Qalandiya - Wishing that every morning were like this

Virginia Syvan, Ina Friedman (reporting)

A Morning as It Should Be

On the way from the parking lot to the checkpoint, we discussed the high rate of Covid infection in the West Bank, reminding ourselves to keep our distance in talking with Palestinians or waiting in line because it was only last week that Israel began vaccinating Palestinians who have work permits to enter Israel. We reached our destination at 6:00 and at first thought the checkpoint was empty. But as we got closer to the steps leading to it we saw a light but constant stream of people arriving through the only entrance to the compound, from the east. Except for a few minutes between about 6:30 and 6:45, all three entrances to the building were open (only the middle one was closed during this time). Closer to 7:00 the flow increased but nowhere near the point where it caused the creation of lines. In short, a steady flow inward, just like during the opening days of the new checkpoint.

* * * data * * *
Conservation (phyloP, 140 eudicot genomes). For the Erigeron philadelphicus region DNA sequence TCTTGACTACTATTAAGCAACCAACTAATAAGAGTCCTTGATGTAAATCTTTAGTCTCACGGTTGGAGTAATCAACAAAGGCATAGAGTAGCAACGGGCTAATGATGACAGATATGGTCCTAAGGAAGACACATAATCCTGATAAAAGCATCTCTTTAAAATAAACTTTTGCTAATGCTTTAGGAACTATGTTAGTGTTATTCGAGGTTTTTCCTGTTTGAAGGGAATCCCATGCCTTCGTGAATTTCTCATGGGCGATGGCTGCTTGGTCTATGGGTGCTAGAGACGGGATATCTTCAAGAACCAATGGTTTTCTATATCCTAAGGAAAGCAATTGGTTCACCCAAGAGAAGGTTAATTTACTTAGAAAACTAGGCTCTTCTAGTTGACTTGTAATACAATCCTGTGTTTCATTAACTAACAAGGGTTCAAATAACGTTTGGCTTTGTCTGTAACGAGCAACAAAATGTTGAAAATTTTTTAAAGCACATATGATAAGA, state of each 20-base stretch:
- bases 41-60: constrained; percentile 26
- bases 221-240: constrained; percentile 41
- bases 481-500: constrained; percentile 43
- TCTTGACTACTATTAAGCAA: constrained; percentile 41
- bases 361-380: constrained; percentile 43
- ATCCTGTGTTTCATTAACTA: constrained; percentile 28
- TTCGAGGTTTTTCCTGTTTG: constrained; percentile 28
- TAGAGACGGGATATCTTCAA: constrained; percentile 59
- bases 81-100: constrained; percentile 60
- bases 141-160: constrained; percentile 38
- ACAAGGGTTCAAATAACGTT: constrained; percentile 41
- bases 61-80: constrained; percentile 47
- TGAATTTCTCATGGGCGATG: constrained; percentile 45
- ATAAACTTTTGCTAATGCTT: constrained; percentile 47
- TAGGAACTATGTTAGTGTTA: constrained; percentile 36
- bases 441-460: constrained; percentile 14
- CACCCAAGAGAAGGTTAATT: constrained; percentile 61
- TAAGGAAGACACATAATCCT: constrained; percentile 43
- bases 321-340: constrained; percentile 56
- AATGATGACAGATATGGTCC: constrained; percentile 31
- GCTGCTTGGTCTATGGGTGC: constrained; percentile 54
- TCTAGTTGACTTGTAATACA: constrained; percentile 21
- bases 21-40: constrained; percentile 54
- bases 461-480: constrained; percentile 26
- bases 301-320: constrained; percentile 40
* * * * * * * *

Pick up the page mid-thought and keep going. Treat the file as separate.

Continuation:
The traffic jam on the road leading into the vehicle checkpoint also continued without letup and was particularly noisy this morning.

No one approached us to ask for help. We paid a short visit to Abu Ramzi, the bagel seller, at the entrance to the compound, and all is well with him (except for his income).

We left at 7:15 when the flow decreased. Our transit into and through the checkpoint was quick and easy until we reached the document check. With only one soldier on duty for this purpose, a line formed by his booth of people who do not carry biometric permits (which are checked by machine) and must therefore show an appropriate document to the soldier and receive his permission (a nod of the head) to continue forward and out of the checkpoint. Of course, no one practiced social distancing on that line. But we stood there for only a few minutes.

Would that every morning were like this at Qalandiya.